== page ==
Page images

Oh Love! no habitant of earth thou art-
An unseen seraph, we believe in thee,
A faith whose martyrs are the broken heart,
But never yet hath seen, nor e'er shall see
The naked eye, thy form, as it should be ;
The mind hath made thee, as it peopled heaven,
Even with its own desiring phantasy,

And to a thought such shape and image given,
As haunts the unquench'd soul—parch’d-wearied-

wrung-and riven.

Of its own beauty is the mind diseased,
And fevers into false creation ;-where,
Where are the forms the sculptor's soul hath seized ?
In him alone, Can Nature show so fair ?
Where are the charms and virtues which we dare
Conceive in boyhood and pursue as men,
The unreach'd Paradise of our despair,

Which o'er-informs the pencil and the pen,
And overpowers the page where it would bloom again ?

Who loves, ravestis youth's frenzy—but the cure
Is bitterer still : as charm by charm unwinds
Which robed our idols, and we see too sure
Nor worth nor beauty dwells from out the mind's
Ideal shape of such; yet still it binds
The fatal spell, and still it draws us on,
Reaping the whirlwind from the oft-sown winds ;

The stubborn heart, its alchemy begun,
Seems ever near the prize—wealthiest when most undone.

We wither from our youth, we gasp away-
Sick—sick ; unfound the boon-unslaked the thirst,
Though to the last, in verge of our decay,
Some phantom lures, such as we sought at first-

But all too late,- -so are we doubly curst.
Love, fame, ambition, avarice—'tis the same,
Each idle and all ill—and none the worst-

For all are meteors with a different name,
And Death the sable smoke where vanishes the flame.


ETERNAL Spirit of the chainless Mind !

Brightest in dungeons, Liberty! thou art,

For there thy habitation is the heart-
The heart which love of thee alone can bind ;
And when thy sons to fetters are consign'd-

To fetters, and the damp vault's dayless gloom,

Their country conquers with their martyrdom, And Freedom's fame finds wings on every wind. Chillon ! thy prison is a holy place,

And thy sad floor an altar—for 'twas trod,
Until his very steps have left a trace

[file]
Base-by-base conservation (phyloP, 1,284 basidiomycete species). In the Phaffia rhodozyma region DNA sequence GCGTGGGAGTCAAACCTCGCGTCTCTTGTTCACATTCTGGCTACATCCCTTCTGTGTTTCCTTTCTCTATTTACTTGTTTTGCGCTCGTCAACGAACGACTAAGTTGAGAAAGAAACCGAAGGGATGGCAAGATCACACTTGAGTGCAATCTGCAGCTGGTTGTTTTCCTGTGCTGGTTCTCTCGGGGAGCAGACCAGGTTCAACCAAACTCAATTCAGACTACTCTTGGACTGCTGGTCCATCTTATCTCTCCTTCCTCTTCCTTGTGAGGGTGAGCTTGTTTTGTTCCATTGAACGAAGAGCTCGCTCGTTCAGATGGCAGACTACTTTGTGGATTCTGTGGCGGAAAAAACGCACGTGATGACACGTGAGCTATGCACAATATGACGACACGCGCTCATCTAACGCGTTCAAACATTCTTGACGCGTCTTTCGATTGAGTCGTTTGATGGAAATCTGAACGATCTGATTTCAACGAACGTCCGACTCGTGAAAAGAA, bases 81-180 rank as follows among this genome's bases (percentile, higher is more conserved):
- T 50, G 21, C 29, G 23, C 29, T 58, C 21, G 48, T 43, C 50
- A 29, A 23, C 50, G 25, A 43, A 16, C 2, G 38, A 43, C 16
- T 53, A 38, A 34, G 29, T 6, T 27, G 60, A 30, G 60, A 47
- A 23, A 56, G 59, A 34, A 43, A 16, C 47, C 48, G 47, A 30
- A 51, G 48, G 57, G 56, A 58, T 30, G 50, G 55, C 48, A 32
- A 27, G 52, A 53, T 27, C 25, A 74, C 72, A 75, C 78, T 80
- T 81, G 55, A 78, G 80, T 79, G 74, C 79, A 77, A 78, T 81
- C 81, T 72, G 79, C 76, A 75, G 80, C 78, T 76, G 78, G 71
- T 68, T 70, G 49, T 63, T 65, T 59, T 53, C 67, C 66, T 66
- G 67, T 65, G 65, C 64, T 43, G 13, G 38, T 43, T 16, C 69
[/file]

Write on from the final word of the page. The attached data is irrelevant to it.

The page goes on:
Worn, as if thy cold pavement were a sod,
By Bonnivard !-May none those marks efface !

For they appeal from tyranny to God.



LAKE Leman lies by Chillon's walls :
A thousand feet in depth below
Its massy waters meet' and flow;
Thus much the fathom-line was sent
From Chillon's snow-white battlement,

Which round about the wave inthrals :
A double dungeon wall and wave
Have made—and like a living grave.
Below the surface of the lake
The dark vault lies wherein we lay,
We heard it ripple night and day ;

Sounding o'er our heads it knock’d;
And I have felt the winter's spray
Wash through the bars when winds were high
And wanton in the happy sky ;

And then the very rock hath rock'd,

And I have felt it shake, unshock’d,
Because I could have smiled to see
The death that would have set me free.

I said my nearer brother pined,
I said his mighty heart declined,
He loathed and put away his food ;
It was not that 'twas coarse and rude,
For we were used to hunter's fare,
And for the like had little care :

The milk drawn from the mountain goat
Was changed for water from the moat,
Our bread was such as captive's tears
Have moisten'd many a thousand years,
Since man first pent his fellow men
Like brutes within an iron den ;
But what were these to us or him ?
These wasted not his heart or limb;
My brother's soul was of that mould
Which in a palace had grown cold,
Had his free breathing been denied
The range of the steep mountain's side ;
But why delay the truth ?-he died.
I saw, and could not hold his head,
Nor reach his dying hand-nor dead, -
Though hard I strove, but strove in vain,
To rend and gnash my bonds in twain.
He died-and they unlock'd his chain,
And scoop'd for him a shallow grave
Even from the cold earth of our cave.
I begg'd them, as a boon, to lay
His corse in dust whereon the day
Might shine—it was a foolish thought,
But then within my brain it wrought,
That even in death his freeborn breast
In such a dungeon could not rest.
I might have spared my idle prayer-
They coldly laugh'd—and laid him there :
The flat and turfless earth above
The being we so much did love ;
His empty chain above it leant,
Such murder's fitting monument !

But he, the favourite and the flower,
Most cherish'd since his natal hour,


His mother's image in fair face, The infant love of all his race, His martyr'd father's dearest thought, My latest care, for whom I sought To hoard my life, that his might be Less wretched now, and one day free ; He, too, who yet had held untired A spirit natural or inspiredHe, too, was struck, and day by day Was wither'd on the stalk away. Oh, God ! it is a fearful thing To see the human soul take wing In any shape, in any mood :I've seen it rushing forth in blood, I've seen it on the breaking ocean Strive with a swoln convulsive motion, I've seen the sick and ghastly bed Of Sin delirious with its dread; But these were horrors—this was woe Unmix'd with such—but sure and slow : He faded, and so calm and meek, So softly worn, so sweetly weak, So tearless, yet so tender-kind, And grieved for those he left behind ! With all the while a cheek whose bloom Was as a mockery of the tomb, Whose tints as gently sunk away As a departing rainbow's rayAn eye of most transparent light, That almost made the dungeon bright, And not a word of murmur—not A groan o'er his untimely lot,A little talk of better days, A little hope my own to raise, For I was sunk in silence-lost

« PreviousContinue »